Lisa Robertson

Janky materiality

Poetry is music, and nothing but music. — Amiri Baraka 

Poetry is heard; it is the heard thing. — Erín Moure

Materiality and embodiment

'Prickly new cells'

Some of the most extreme acts of writing now being composed in the capitalist Anthropocene are being performed by petrochemicals. What does it look like to write in response to this writing? How do we “make oil a more conceptually powerful part of our knowing,” as Imre Szeman suggests must happen as part of any larger political activism?[1]

A conversation between poet-grammarians

I mean the sign 
Is fucking full of it[1]

When two matters interact should I hope to keep my skin.[2]

'Do it like this'

One must swim in language and sink, as though lost, in its noise, if a proof or a poem that is dense is to be born. — Michel Serres[1

I want pause in vocation. Venus
chatoyant in the formal dream
please tranquilize efficient Mars and his
efficient interests. Do it like this: — Lisa Robertson[2]

Lisa Robertson on Close Listening

Lisa Robertson talks with me about her new book, Cinema of the Present, and its form; rethinking lyric and epic poetry through feminism; experimentation and/or subjectivity; prose versus verse; the persistence of beauty, pleasure, and the aesthetic; early connections to the Kootenay School of Writing; living bilingually in France and the bubble of monolingualism; soft architecture; writing essays for visual arts publications; and seeing the world through rose-colored glasses. Close Listening is produced for Clocktower Radio in association with PennSound. 

Listen >>>>>>>(53:27): MP3

Moving image, moving text, never past, look in mirror (repeat)

Lisa Robertson’s epic, nothing-quite-like-it Cinema of the Present reads and screens like its title. I daresay it is a textual film. On paper. But moving. You often hear about “poetic” or “text-films” but on film. But what about the opposite? Films on paper. After you’re done reading it you will feel like you’ve just watched a film. The images will come back to haunt and unhaunt you over and over. You’ll remember and then you’ll remember you just read a book, not a film.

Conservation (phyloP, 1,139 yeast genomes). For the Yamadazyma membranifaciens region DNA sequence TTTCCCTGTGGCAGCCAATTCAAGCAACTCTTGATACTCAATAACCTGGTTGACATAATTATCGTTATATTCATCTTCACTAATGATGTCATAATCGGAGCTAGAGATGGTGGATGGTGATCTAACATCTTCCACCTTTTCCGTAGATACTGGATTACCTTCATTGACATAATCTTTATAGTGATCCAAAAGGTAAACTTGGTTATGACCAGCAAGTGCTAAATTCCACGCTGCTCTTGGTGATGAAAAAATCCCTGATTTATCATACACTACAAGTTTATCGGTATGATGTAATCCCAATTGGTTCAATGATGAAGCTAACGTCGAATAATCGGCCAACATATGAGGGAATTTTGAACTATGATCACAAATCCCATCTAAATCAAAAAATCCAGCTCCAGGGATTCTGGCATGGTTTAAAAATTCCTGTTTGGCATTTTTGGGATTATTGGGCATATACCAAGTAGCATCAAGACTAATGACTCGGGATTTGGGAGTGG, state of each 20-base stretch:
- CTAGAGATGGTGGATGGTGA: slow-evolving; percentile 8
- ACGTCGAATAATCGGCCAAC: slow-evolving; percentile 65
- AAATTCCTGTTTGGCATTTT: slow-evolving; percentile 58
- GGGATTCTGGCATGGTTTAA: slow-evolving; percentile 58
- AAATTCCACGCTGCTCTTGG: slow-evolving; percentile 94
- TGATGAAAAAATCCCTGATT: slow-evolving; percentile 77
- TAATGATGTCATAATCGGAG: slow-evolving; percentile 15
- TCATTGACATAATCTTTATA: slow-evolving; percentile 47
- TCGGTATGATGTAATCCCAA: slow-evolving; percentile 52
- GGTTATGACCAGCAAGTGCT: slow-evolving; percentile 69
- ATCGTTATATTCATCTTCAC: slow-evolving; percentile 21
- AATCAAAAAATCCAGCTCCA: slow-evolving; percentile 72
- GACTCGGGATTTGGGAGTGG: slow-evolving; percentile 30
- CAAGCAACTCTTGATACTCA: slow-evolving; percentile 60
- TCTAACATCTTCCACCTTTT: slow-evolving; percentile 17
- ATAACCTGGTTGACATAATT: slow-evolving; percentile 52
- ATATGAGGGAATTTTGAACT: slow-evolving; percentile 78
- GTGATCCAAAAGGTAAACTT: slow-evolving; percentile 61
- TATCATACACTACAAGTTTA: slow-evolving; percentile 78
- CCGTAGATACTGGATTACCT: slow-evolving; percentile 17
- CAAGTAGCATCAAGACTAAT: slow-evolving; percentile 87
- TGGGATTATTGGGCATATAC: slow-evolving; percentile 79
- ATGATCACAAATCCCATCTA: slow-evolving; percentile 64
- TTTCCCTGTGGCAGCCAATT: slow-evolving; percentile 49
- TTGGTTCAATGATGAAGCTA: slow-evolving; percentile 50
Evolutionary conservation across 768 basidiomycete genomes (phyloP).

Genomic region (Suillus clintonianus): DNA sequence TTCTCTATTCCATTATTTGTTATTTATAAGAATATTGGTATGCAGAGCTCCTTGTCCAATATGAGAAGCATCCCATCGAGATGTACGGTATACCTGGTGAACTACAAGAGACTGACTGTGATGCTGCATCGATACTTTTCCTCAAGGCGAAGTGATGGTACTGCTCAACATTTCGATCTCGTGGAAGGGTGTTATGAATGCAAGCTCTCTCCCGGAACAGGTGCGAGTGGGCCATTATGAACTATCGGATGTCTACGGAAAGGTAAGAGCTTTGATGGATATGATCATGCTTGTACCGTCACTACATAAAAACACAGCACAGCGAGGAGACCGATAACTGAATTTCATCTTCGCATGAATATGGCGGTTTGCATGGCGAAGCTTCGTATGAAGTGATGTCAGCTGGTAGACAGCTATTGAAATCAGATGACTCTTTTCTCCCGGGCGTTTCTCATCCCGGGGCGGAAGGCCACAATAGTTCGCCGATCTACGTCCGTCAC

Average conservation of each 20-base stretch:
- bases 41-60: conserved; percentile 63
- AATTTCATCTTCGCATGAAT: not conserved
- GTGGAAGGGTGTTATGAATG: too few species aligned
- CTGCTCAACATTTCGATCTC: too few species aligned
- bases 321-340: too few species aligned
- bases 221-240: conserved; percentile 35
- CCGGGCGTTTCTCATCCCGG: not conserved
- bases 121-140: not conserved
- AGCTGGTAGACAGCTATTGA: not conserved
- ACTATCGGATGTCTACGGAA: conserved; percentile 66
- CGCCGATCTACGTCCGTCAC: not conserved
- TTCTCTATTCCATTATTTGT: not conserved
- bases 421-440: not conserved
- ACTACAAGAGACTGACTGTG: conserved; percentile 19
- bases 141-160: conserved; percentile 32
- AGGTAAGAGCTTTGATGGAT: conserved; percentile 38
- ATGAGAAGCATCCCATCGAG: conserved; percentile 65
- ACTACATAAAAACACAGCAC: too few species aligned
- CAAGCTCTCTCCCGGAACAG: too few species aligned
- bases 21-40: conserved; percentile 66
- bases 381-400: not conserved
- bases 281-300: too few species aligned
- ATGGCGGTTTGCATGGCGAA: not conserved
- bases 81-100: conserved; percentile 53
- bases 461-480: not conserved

'Outside of knowledge'

In the summer 2012 issue of n+1, Nicholas Dames has a pretty good essay describing how contemporary realist novelists of what he calls the “Theory Generation” — educated in American universities after 1980, steeped in deconstruction and poststructuralism — have been “thinking back on their training.”[1] In their novels (including The Corrections, The Marriage Plot, The Ask, A Gate at the Stairs), “contemporary realism has its revenge on Theory” by treating it, in bildungsroman style, as one of the educational “follies of

A short interview with Liz Howard

Liz Howard was born and raised in rural Northern Ontario and is currently a poet and cognition research officer in Toronto. She is co-curator of the feminist reading series AvantGarden and graduate of the MFA program in Creative Writing from The University of Guelph. Her chapbook Skullambient (Ferno House Press) was shortlisted for the 2012 bpNichol Chapbook Award.

lary timewell: Two new poems

In the 1980s, North Vancouver poet, editor and publisher lary timewell (bremner) co-founded and co-edited the late chapbook press Tsunami Editions, publisher of some of the earliest work (and often, first books) by writers such as Dorothy Trujillo Lusk, Peter Culle

Montreal's was a desiring feminism

In a post-riot-grrrl world, it’s hard for those of us who were too young for the theoretical debates of the eighties to understand the amount of collective cognitive labor that was required to move us from feminism’s second wave to its third. We easily take for granted the radical cultural shifts that had to take place for Kathleen Hanna’s emergence on stage with the word ‘slut’ written on her belly to be seen as a populist punk feminist act, until we are kindly reminded otherwise.

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